100 million – that is how many people the UN SDG Action Campaign of the UN hopes to activate during its 2021 Global Week to #Act4SDGs, which takes place from 17-28 September. Since 2017, this annual event has encouraged people from all communities and sectors of society to help raise awareness and take direct action for the goals. Associations reach out to their members, companies to their staff and customers, schools to their students, and much more.
How you can participate
- The campaign invites organisations and individuals to register and to describe an action they have set up in support of the SDGs. This can be anything: perhaps organising a city walk to explore inspiring projects, encouraging people to practice home composting, or introducing a new school curriculum. Or maybe just publishing a video message to their followers on social media.
- Once registered, participants can present their action on a profile page. These actions are then captured and visualised in a global heat map.
- Participants can spread the word about their action and about the campaign using images, videos and even ready-made text modules provided on the campaign’s websites. (@SDGAction, #TurnItAround, #Act4SDGs)
- They can connect with other registered participants on a Facebook Group the Campaign has set up for them or get back to their profile page to share the results of their action.
Assets for communicators
One of the many interesting features of the Global Week is the organiser’s focus on making life easy for communicators. On a dedicated Trello board, they offer a broad range of assets for follow-up communication in 10 languages. Some examples:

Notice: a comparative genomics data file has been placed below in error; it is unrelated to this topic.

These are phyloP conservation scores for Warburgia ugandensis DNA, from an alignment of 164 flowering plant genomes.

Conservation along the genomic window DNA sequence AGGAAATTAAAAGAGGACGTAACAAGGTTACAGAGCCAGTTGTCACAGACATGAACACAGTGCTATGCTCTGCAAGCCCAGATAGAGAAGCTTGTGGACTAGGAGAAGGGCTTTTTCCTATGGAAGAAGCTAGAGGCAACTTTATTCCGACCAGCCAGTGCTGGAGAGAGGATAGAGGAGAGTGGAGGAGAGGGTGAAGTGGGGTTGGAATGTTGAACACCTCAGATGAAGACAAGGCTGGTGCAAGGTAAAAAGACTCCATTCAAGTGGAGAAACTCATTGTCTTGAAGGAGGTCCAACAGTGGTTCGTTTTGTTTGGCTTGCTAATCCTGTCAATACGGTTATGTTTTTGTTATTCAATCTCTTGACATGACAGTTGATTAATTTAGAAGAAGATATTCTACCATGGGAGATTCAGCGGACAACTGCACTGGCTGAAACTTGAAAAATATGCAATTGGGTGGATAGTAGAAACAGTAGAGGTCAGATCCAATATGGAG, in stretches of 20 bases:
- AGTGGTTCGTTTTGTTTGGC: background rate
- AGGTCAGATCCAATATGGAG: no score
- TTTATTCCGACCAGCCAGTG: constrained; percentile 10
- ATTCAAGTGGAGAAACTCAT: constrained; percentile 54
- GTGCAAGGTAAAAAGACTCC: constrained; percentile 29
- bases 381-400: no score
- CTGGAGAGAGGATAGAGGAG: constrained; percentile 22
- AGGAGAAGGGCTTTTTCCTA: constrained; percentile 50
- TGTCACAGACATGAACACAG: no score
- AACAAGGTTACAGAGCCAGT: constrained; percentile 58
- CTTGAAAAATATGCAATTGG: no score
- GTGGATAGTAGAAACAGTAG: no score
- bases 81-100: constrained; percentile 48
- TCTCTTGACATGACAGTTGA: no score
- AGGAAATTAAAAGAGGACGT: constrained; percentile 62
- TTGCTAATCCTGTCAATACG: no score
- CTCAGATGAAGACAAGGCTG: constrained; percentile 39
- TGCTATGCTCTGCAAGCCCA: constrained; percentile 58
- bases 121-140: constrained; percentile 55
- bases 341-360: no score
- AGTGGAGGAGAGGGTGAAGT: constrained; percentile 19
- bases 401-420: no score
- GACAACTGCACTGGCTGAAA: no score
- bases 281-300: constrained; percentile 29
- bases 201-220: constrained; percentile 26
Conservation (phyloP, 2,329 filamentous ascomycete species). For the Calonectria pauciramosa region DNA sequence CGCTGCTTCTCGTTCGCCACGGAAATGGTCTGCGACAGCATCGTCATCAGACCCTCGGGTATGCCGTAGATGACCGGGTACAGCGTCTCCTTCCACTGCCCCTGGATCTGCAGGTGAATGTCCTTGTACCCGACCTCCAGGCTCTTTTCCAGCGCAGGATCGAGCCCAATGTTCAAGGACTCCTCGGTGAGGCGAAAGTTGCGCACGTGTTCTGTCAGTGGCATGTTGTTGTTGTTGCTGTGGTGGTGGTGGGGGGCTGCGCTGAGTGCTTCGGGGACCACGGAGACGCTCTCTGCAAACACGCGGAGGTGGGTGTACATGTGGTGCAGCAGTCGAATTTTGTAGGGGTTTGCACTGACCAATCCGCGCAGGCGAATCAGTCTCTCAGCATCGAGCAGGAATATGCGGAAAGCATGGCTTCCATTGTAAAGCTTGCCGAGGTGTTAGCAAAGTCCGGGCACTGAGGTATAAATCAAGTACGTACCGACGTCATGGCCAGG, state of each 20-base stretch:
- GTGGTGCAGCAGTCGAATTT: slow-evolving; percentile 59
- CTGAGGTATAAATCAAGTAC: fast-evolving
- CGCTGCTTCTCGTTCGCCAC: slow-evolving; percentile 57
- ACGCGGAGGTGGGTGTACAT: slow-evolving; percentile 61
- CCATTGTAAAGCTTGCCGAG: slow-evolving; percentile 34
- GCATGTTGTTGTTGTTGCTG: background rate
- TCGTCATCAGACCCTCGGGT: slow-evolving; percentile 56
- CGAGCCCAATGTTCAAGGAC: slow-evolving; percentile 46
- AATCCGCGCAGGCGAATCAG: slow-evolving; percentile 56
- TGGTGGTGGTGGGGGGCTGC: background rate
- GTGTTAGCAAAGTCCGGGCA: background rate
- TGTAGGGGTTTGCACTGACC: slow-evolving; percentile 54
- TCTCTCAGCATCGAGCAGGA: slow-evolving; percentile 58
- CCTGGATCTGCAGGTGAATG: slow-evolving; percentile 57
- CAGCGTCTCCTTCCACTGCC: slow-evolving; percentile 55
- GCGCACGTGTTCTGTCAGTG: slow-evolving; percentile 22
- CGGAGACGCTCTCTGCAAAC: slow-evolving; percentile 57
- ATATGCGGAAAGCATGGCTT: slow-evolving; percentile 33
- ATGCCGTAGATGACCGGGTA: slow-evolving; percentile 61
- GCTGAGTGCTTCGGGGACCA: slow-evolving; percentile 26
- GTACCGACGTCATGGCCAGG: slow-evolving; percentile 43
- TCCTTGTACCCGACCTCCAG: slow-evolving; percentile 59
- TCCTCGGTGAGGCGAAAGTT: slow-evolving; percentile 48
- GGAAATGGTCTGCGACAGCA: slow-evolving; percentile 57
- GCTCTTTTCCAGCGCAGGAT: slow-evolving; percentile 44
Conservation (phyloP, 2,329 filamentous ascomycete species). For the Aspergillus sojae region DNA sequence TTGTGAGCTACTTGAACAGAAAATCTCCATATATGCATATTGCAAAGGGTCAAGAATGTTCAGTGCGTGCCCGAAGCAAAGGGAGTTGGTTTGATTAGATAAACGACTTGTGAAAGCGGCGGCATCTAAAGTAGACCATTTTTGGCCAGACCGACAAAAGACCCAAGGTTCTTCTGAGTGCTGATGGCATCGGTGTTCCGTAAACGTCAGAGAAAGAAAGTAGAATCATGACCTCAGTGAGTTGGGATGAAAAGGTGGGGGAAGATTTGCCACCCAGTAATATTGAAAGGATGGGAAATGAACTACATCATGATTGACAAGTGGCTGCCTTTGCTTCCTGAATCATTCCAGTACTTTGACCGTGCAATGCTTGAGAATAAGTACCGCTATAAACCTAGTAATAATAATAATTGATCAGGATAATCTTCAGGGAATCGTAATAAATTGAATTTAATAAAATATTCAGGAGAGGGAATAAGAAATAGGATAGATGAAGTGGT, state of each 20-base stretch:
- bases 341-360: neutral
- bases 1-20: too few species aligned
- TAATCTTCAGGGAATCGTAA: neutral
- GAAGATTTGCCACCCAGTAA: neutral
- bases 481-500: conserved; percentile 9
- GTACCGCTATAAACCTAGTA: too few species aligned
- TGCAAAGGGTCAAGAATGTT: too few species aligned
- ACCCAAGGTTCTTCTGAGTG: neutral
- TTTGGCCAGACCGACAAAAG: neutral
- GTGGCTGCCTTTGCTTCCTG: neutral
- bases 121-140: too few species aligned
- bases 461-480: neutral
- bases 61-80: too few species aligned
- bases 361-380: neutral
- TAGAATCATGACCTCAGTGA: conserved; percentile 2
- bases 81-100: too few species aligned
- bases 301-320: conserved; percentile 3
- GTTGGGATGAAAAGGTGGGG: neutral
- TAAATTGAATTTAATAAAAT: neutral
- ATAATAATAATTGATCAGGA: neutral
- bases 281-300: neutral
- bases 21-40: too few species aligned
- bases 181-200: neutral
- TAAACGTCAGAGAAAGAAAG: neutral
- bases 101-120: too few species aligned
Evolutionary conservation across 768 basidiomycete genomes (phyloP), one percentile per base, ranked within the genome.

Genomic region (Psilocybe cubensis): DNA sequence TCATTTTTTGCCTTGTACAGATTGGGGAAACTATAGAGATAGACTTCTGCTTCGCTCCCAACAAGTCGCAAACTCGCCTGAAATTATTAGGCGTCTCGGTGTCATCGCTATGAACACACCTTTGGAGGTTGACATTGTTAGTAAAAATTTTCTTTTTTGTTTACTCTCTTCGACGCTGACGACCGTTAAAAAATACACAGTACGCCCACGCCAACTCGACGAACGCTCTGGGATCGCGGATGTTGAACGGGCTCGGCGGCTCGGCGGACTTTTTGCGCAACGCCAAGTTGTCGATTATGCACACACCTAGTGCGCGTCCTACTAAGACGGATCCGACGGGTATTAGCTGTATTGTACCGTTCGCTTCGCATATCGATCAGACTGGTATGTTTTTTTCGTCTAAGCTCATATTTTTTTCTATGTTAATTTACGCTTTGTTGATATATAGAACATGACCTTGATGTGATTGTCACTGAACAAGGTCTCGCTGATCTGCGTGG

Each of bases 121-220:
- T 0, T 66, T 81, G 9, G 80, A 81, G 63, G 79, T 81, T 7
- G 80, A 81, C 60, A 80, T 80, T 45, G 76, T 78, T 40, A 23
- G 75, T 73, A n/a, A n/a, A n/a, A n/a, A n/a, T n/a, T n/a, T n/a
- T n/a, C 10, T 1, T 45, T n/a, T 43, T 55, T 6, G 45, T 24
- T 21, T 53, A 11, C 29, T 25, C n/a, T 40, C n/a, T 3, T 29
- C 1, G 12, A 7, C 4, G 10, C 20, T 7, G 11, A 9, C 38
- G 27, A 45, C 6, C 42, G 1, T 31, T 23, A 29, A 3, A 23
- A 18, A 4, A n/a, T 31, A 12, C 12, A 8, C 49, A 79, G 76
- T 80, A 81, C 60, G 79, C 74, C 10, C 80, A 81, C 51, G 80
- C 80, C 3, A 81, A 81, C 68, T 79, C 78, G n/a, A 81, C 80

A “Toolkit of SDG Actions” provides a rich collection of possible starting points for SDG communication: inspiring campaigns you can get involved in, augmented reality filters to attract attention on social media, tools for more ambitious projects like setting up a people’s assembly, and inspirations for individual action, as for example recording a message to the UN Climate Change Conference or signing an open letter.
An “Influencer Brief” offers help to social media influencers who would like to engage their followers on the SDGs, including key messages, sample scripts and video guidance.
The “Social media kit” contains ready-made text proposals for social media posts.
The “Turning Point Dialogues” are a video discussion format to give change makers from across the world an opportunity to talk about their visions. If you would like to produce and share your own Turning Point Dialogue, you will find a guidance on the campaign board.
For any kind of online format, communicators can choose among a wealth of images, videos, and logos.
So, if you would like to be counted among the 100 million participants the SDG Action Campaign hopes to mobilise, you could register one of your actions by 28 September.
This post is published in partnership with Engagement Global, a German service agency working on behalf of the Federal Ministry of Economic Cooperation and Development (BMZ) to engage civil society on issues of development co-operation.